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Milk gets a "D".

Vitamin D, found naturally only in a few foods (including the seriously disgusting cod liver oil), has been routinely added to milk since the 1930s. Too little of this crucial vitamin can lead to bone weakness and rickets, but too much of the vitamin can lead to symptoms ranging from fatigue to urinary-tract stones 10 kidney malfunction--and, in infants, the condition known as "failure to thrive," which can lead to death.

Of eight patients admitted to New England hospitals with vitamin D overdoses, none was taking vitamin supplements, the usual source of such overdoses. But all eight routinely drank milk from a single dairy. And when doctors tested samples of the milk, they were shocked to find that it had up to 500 times the vitamin D level marked on file label and recommended by the FDA.

And a wider study covering 13 brands of milk in five eastern states turned up levels either well below or appreciably above the suggested dosage. Infant formulas tended to be the highest, while some skim milk had no D at all.

The doctors, whose report appeared in the May issue of the New England Journal of Medicine, don't recommend eliminating vitamin D from milk; that was tried in England, and rickets cases shot up. But they do say milk monitoring, which is the state's responsibility, has got to be done much more often, and more carefully.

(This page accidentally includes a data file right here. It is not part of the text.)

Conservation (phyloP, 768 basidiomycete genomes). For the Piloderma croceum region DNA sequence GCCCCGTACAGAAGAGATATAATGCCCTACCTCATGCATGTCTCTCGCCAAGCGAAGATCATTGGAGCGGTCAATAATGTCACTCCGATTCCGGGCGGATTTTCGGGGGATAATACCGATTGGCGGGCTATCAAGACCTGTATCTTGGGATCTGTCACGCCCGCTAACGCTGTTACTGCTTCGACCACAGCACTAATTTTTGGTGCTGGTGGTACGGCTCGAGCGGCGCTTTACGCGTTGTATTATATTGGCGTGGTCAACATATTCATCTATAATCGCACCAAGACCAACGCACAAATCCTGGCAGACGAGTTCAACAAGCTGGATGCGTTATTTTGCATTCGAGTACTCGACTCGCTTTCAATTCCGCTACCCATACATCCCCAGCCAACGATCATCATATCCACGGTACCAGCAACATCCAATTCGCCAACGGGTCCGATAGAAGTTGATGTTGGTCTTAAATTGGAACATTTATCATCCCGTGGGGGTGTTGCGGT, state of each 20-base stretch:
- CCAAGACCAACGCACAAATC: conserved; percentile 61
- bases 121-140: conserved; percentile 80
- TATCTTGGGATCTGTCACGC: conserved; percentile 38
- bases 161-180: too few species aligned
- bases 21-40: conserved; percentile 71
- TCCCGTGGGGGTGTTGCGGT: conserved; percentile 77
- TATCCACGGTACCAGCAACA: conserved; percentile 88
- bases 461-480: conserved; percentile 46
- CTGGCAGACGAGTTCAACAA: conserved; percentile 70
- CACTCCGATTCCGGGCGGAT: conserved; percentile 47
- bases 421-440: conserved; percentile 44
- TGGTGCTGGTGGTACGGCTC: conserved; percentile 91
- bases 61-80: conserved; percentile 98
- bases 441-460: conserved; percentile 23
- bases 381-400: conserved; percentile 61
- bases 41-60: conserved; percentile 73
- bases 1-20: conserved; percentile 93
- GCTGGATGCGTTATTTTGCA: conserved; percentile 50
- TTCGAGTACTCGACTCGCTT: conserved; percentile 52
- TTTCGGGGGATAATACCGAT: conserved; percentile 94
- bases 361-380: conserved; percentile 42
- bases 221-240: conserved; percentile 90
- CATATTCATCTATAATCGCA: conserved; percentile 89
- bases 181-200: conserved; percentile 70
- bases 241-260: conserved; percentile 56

--From TIME, 5/11/92 [Editor's Note: A "former dairy farm kid" informed us that, "Milk is irradiated (i.e., nuked) to 'get the vitamin D in.' Of course, it's very easy to irradiate too much. This also explains why 'store milk' never tums sour but just rots."

She also noted that she never drank irradiated milk and still doesn't (buying from organic farms) and doesn't have rickets. Maybe it's the lack of sun in England.]
COPYRIGHT 1992 Association of Labor Assistants & Childbirth Educators
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Copyright 1992, Gale Group. All rights reserved. Gale Group is a Thomson Corporation Company.

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Title Annotation:vitamin D levels
Publication:Special Delivery
Date:Sep 22, 1992
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